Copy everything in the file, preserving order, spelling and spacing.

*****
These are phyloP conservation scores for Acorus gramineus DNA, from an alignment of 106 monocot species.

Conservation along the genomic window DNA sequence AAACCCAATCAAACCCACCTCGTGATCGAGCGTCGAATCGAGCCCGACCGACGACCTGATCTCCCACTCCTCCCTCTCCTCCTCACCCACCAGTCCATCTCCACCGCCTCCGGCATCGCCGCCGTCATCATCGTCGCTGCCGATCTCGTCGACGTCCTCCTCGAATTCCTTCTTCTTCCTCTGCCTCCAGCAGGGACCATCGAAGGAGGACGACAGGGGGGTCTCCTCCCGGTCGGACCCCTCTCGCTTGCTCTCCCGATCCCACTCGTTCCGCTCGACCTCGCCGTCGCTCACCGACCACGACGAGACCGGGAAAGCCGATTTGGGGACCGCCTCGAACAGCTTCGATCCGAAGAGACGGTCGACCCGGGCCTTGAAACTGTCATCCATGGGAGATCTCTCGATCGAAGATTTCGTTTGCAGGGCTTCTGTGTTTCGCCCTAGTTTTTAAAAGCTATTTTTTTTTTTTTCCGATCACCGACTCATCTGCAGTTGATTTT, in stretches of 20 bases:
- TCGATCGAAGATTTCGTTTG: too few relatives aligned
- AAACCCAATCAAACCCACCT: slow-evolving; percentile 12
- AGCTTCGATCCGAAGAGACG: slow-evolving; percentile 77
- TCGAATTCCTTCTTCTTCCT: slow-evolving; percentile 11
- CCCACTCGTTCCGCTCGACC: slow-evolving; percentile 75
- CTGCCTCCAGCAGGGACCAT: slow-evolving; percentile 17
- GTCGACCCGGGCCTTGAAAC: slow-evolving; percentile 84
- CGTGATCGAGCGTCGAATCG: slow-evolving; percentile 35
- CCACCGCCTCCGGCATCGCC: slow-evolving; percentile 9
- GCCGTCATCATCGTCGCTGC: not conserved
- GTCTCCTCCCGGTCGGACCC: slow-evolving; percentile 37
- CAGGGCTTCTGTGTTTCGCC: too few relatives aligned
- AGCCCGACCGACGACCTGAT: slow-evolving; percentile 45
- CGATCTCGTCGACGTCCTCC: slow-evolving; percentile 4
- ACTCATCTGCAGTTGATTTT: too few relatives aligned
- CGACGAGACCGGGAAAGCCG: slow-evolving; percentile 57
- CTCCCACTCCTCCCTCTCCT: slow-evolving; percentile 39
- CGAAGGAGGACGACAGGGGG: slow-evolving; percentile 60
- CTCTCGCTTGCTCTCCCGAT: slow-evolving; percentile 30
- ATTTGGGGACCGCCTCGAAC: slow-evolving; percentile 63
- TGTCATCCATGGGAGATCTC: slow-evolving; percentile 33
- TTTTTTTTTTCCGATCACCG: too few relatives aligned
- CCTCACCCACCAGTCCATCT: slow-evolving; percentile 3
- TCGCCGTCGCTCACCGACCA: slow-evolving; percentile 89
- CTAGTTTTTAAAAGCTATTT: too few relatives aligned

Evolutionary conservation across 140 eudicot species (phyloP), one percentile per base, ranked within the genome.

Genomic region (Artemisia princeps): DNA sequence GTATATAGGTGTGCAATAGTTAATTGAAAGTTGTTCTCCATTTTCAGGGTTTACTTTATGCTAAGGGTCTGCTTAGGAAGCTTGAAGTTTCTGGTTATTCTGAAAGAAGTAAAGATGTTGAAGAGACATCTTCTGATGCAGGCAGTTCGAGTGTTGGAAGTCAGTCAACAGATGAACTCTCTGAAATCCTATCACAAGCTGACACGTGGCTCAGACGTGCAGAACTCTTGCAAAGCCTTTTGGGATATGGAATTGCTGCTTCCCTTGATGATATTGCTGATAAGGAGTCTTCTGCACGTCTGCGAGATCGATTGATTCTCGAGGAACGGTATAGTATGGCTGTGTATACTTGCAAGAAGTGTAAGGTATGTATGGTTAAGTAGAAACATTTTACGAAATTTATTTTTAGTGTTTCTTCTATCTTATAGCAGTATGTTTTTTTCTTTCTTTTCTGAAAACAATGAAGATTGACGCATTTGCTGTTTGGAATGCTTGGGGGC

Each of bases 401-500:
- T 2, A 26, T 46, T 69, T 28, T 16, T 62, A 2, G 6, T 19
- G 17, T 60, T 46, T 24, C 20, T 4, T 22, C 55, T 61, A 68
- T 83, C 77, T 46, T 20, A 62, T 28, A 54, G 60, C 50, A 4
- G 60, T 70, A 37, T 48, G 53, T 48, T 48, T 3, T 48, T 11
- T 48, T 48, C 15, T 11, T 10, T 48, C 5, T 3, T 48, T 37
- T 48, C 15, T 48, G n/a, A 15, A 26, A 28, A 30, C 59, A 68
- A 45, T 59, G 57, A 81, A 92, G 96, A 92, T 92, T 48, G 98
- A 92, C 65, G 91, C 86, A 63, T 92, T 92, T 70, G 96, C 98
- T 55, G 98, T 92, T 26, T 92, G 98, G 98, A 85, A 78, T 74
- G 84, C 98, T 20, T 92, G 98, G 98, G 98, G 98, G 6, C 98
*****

These are phyloP conservation scores for Acorus gramineus DNA, from an alignment of 106 monocot species.

Conservation along the genomic window DNA sequence AAACCCAATCAAACCCACCTCGTGATCGAGCGTCGAATCGAGCCCGACCGACGACCTGATCTCCCACTCCTCCCTCTCCTCCTCACCCACCAGTCCATCTCCACCGCCTCCGGCATCGCCGCCGTCATCATCGTCGCTGCCGATCTCGTCGACGTCCTCCTCGAATTCCTTCTTCTTCCTCTGCCTCCAGCAGGGACCATCGAAGGAGGACGACAGGGGGGTCTCCTCCCGGTCGGACCCCTCTCGCTTGCTCTCCCGATCCCACTCGTTCCGCTCGACCTCGCCGTCGCTCACCGACCACGACGAGACCGGGAAAGCCGATTTGGGGACCGCCTCGAACAGCTTCGATCCGAAGAGACGGTCGACCCGGGCCTTGAAACTGTCATCCATGGGAGATCTCTCGATCGAAGATTTCGTTTGCAGGGCTTCTGTGTTTCGCCCTAGTTTTTAAAAGCTATTTTTTTTTTTTTCCGATCACCGACTCATCTGCAGTTGATTTT, in stretches of 20 bases:
- TCGATCGAAGATTTCGTTTG: too few relatives aligned
- AAACCCAATCAAACCCACCT: slow-evolving; percentile 12
- AGCTTCGATCCGAAGAGACG: slow-evolving; percentile 77
- TCGAATTCCTTCTTCTTCCT: slow-evolving; percentile 11
- CCCACTCGTTCCGCTCGACC: slow-evolving; percentile 75
- CTGCCTCCAGCAGGGACCAT: slow-evolving; percentile 17
- GTCGACCCGGGCCTTGAAAC: slow-evolving; percentile 84
- CGTGATCGAGCGTCGAATCG: slow-evolving; percentile 35
- CCACCGCCTCCGGCATCGCC: slow-evolving; percentile 9
- GCCGTCATCATCGTCGCTGC: not conserved
- GTCTCCTCCCGGTCGGACCC: slow-evolving; percentile 37
- CAGGGCTTCTGTGTTTCGCC: too few relatives aligned
- AGCCCGACCGACGACCTGAT: slow-evolving; percentile 45
- CGATCTCGTCGACGTCCTCC: slow-evolving; percentile 4
- ACTCATCTGCAGTTGATTTT: too few relatives aligned
- CGACGAGACCGGGAAAGCCG: slow-evolving; percentile 57
- CTCCCACTCCTCCCTCTCCT: slow-evolving; percentile 39
- CGAAGGAGGACGACAGGGGG: slow-evolving; percentile 60
- CTCTCGCTTGCTCTCCCGAT: slow-evolving; percentile 30
- ATTTGGGGACCGCCTCGAAC: slow-evolving; percentile 63
- TGTCATCCATGGGAGATCTC: slow-evolving; percentile 33
- TTTTTTTTTTCCGATCACCG: too few relatives aligned
- CCTCACCCACCAGTCCATCT: slow-evolving; percentile 3
- TCGCCGTCGCTCACCGACCA: slow-evolving; percentile 89
- CTAGTTTTTAAAAGCTATTT: too few relatives aligned

Evolutionary conservation across 140 eudicot species (phyloP), one percentile per base, ranked within the genome.

Genomic region (Artemisia princeps): DNA sequence GTATATAGGTGTGCAATAGTTAATTGAAAGTTGTTCTCCATTTTCAGGGTTTACTTTATGCTAAGGGTCTGCTTAGGAAGCTTGAAGTTTCTGGTTATTCTGAAAGAAGTAAAGATGTTGAAGAGACATCTTCTGATGCAGGCAGTTCGAGTGTTGGAAGTCAGTCAACAGATGAACTCTCTGAAATCCTATCACAAGCTGACACGTGGCTCAGACGTGCAGAACTCTTGCAAAGCCTTTTGGGATATGGAATTGCTGCTTCCCTTGATGATATTGCTGATAAGGAGTCTTCTGCACGTCTGCGAGATCGATTGATTCTCGAGGAACGGTATAGTATGGCTGTGTATACTTGCAAGAAGTGTAAGGTATGTATGGTTAAGTAGAAACATTTTACGAAATTTATTTTTAGTGTTTCTTCTATCTTATAGCAGTATGTTTTTTTCTTTCTTTTCTGAAAACAATGAAGATTGACGCATTTGCTGTTTGGAATGCTTGGGGGC

Each of bases 401-500:
- T 2, A 26, T 46, T 69, T 28, T 16, T 62, A 2, G 6, T 19
- G 17, T 60, T 46, T 24, C 20, T 4, T 22, C 55, T 61, A 68
- T 83, C 77, T 46, T 20, A 62, T 28, A 54, G 60, C 50, A 4
- G 60, T 70, A 37, T 48, G 53, T 48, T 48, T 3, T 48, T 11
- T 48, T 48, C 15, T 11, T 10, T 48, C 5, T 3, T 48, T 37
- T 48, C 15, T 48, G n/a, A 15, A 26, A 28, A 30, C 59, A 68
- A 45, T 59, G 57, A 81, A 92, G 96, A 92, T 92, T 48, G 98
- A 92, C 65, G 91, C 86, A 63, T 92, T 92, T 70, G 96, C 98
- T 55, G 98, T 92, T 26, T 92, G 98, G 98, A 85, A 78, T 74
- G 84, C 98, T 20, T 92, G 98, G 98, G 98, G 98, G 6, C 98